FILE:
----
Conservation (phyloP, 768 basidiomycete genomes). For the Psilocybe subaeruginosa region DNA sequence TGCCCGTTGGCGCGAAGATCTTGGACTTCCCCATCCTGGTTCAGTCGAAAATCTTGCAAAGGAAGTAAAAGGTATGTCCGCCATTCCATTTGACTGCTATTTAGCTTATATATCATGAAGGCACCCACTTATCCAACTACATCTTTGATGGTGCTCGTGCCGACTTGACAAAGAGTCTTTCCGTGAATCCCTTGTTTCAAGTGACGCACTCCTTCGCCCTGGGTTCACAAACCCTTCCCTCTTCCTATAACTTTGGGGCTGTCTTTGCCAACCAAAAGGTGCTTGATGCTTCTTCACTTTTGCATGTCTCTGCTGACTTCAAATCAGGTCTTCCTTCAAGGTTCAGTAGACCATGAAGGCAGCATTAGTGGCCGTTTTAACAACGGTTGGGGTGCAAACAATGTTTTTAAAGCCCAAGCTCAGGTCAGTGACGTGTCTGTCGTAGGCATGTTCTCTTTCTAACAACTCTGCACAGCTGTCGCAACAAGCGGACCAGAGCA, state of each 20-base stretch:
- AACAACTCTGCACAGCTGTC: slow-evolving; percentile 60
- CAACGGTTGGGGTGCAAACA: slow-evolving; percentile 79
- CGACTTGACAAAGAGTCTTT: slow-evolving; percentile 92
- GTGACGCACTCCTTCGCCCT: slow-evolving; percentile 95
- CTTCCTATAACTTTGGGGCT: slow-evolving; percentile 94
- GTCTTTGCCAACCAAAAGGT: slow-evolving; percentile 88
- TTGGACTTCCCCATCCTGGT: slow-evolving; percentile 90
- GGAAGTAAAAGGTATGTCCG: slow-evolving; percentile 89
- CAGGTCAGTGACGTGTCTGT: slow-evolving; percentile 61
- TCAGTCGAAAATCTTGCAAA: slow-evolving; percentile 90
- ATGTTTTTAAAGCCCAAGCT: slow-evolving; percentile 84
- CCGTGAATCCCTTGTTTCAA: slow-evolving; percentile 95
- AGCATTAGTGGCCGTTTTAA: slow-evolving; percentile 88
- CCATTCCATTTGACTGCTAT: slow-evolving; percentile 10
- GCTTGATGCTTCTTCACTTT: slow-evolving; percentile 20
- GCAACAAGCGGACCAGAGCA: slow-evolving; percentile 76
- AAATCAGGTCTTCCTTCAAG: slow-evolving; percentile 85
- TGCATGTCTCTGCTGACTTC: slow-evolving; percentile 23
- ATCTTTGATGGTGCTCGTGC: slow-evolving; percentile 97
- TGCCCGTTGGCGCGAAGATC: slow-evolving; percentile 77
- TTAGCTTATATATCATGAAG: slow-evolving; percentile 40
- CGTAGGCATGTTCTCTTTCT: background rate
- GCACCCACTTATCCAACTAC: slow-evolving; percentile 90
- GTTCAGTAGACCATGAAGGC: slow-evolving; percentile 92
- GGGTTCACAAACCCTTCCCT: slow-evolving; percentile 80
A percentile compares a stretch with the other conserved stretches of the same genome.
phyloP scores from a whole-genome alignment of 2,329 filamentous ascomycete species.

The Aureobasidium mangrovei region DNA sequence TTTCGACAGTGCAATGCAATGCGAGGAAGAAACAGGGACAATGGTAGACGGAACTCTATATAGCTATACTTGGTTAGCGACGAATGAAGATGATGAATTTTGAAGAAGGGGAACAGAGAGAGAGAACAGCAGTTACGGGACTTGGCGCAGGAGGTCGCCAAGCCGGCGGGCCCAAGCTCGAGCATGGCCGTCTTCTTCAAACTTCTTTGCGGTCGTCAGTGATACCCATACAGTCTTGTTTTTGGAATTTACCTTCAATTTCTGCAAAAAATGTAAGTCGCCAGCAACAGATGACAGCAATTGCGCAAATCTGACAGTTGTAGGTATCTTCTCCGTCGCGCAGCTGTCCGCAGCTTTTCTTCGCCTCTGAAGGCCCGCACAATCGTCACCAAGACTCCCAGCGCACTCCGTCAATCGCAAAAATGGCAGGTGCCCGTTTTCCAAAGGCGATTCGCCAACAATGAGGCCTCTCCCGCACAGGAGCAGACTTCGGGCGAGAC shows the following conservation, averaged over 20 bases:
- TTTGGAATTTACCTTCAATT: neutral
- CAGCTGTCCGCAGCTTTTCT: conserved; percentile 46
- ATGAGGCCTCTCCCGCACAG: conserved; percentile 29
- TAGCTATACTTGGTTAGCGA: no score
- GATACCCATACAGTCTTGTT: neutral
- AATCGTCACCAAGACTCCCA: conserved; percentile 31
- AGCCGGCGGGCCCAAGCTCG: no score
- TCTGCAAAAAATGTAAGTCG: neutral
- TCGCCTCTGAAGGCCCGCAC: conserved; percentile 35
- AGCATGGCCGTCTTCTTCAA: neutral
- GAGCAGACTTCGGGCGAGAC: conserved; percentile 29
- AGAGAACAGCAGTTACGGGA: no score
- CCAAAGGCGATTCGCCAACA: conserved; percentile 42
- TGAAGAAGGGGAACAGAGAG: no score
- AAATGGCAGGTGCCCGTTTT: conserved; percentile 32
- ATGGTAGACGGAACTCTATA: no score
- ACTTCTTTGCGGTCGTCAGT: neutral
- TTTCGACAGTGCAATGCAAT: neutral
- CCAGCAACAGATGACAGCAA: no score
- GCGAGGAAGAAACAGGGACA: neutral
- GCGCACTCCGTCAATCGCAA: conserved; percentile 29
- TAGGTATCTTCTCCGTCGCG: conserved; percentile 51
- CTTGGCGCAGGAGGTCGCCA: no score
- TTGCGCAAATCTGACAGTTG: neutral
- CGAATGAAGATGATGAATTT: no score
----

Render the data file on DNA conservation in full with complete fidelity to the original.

Conservation (phyloP, 768 basidiomycete genomes). For the Psilocybe subaeruginosa region DNA sequence TGCCCGTTGGCGCGAAGATCTTGGACTTCCCCATCCTGGTTCAGTCGAAAATCTTGCAAAGGAAGTAAAAGGTATGTCCGCCATTCCATTTGACTGCTATTTAGCTTATATATCATGAAGGCACCCACTTATCCAACTACATCTTTGATGGTGCTCGTGCCGACTTGACAAAGAGTCTTTCCGTGAATCCCTTGTTTCAAGTGACGCACTCCTTCGCCCTGGGTTCACAAACCCTTCCCTCTTCCTATAACTTTGGGGCTGTCTTTGCCAACCAAAAGGTGCTTGATGCTTCTTCACTTTTGCATGTCTCTGCTGACTTCAAATCAGGTCTTCCTTCAAGGTTCAGTAGACCATGAAGGCAGCATTAGTGGCCGTTTTAACAACGGTTGGGGTGCAAACAATGTTTTTAAAGCCCAAGCTCAGGTCAGTGACGTGTCTGTCGTAGGCATGTTCTCTTTCTAACAACTCTGCACAGCTGTCGCAACAAGCGGACCAGAGCA, state of each 20-base stretch:
- AACAACTCTGCACAGCTGTC: slow-evolving; percentile 60
- CAACGGTTGGGGTGCAAACA: slow-evolving; percentile 79
- CGACTTGACAAAGAGTCTTT: slow-evolving; percentile 92
- GTGACGCACTCCTTCGCCCT: slow-evolving; percentile 95
- CTTCCTATAACTTTGGGGCT: slow-evolving; percentile 94
- GTCTTTGCCAACCAAAAGGT: slow-evolving; percentile 88
- TTGGACTTCCCCATCCTGGT: slow-evolving; percentile 90
- GGAAGTAAAAGGTATGTCCG: slow-evolving; percentile 89
- CAGGTCAGTGACGTGTCTGT: slow-evolving; percentile 61
- TCAGTCGAAAATCTTGCAAA: slow-evolving; percentile 90
- ATGTTTTTAAAGCCCAAGCT: slow-evolving; percentile 84
- CCGTGAATCCCTTGTTTCAA: slow-evolving; percentile 95
- AGCATTAGTGGCCGTTTTAA: slow-evolving; percentile 88
- CCATTCCATTTGACTGCTAT: slow-evolving; percentile 10
- GCTTGATGCTTCTTCACTTT: slow-evolving; percentile 20
- GCAACAAGCGGACCAGAGCA: slow-evolving; percentile 76
- AAATCAGGTCTTCCTTCAAG: slow-evolving; percentile 85
- TGCATGTCTCTGCTGACTTC: slow-evolving; percentile 23
- ATCTTTGATGGTGCTCGTGC: slow-evolving; percentile 97
- TGCCCGTTGGCGCGAAGATC: slow-evolving; percentile 77
- TTAGCTTATATATCATGAAG: slow-evolving; percentile 40
- CGTAGGCATGTTCTCTTTCT: background rate
- GCACCCACTTATCCAACTAC: slow-evolving; percentile 90
- GTTCAGTAGACCATGAAGGC: slow-evolving; percentile 92
- GGGTTCACAAACCCTTCCCT: slow-evolving; percentile 80
A percentile compares a stretch with the other conserved stretches of the same genome.
phyloP scores from a whole-genome alignment of 2,329 filamentous ascomycete species.

The Aureobasidium mangrovei region DNA sequence TTTCGACAGTGCAATGCAATGCGAGGAAGAAACAGGGACAATGGTAGACGGAACTCTATATAGCTATACTTGGTTAGCGACGAATGAAGATGATGAATTTTGAAGAAGGGGAACAGAGAGAGAGAACAGCAGTTACGGGACTTGGCGCAGGAGGTCGCCAAGCCGGCGGGCCCAAGCTCGAGCATGGCCGTCTTCTTCAAACTTCTTTGCGGTCGTCAGTGATACCCATACAGTCTTGTTTTTGGAATTTACCTTCAATTTCTGCAAAAAATGTAAGTCGCCAGCAACAGATGACAGCAATTGCGCAAATCTGACAGTTGTAGGTATCTTCTCCGTCGCGCAGCTGTCCGCAGCTTTTCTTCGCCTCTGAAGGCCCGCACAATCGTCACCAAGACTCCCAGCGCACTCCGTCAATCGCAAAAATGGCAGGTGCCCGTTTTCCAAAGGCGATTCGCCAACAATGAGGCCTCTCCCGCACAGGAGCAGACTTCGGGCGAGAC shows the following conservation, averaged over 20 bases:
- TTTGGAATTTACCTTCAATT: neutral
- CAGCTGTCCGCAGCTTTTCT: conserved; percentile 46
- ATGAGGCCTCTCCCGCACAG: conserved; percentile 29
- TAGCTATACTTGGTTAGCGA: no score
- GATACCCATACAGTCTTGTT: neutral
- AATCGTCACCAAGACTCCCA: conserved; percentile 31
- AGCCGGCGGGCCCAAGCTCG: no score
- TCTGCAAAAAATGTAAGTCG: neutral
- TCGCCTCTGAAGGCCCGCAC: conserved; percentile 35
- AGCATGGCCGTCTTCTTCAA: neutral
- GAGCAGACTTCGGGCGAGAC: conserved; percentile 29
- AGAGAACAGCAGTTACGGGA: no score
- CCAAAGGCGATTCGCCAACA: conserved; percentile 42
- TGAAGAAGGGGAACAGAGAG: no score
- AAATGGCAGGTGCCCGTTTT: conserved; percentile 32
- ATGGTAGACGGAACTCTATA: no score
- ACTTCTTTGCGGTCGTCAGT: neutral
- TTTCGACAGTGCAATGCAAT: neutral
- CCAGCAACAGATGACAGCAA: no score
- GCGAGGAAGAAACAGGGACA: neutral
- GCGCACTCCGTCAATCGCAA: conserved; percentile 29
- TAGGTATCTTCTCCGTCGCG: conserved; percentile 51
- CTTGGCGCAGGAGGTCGCCA: no score
- TTGCGCAAATCTGACAGTTG: neutral
- CGAATGAAGATGATGAATTT: no score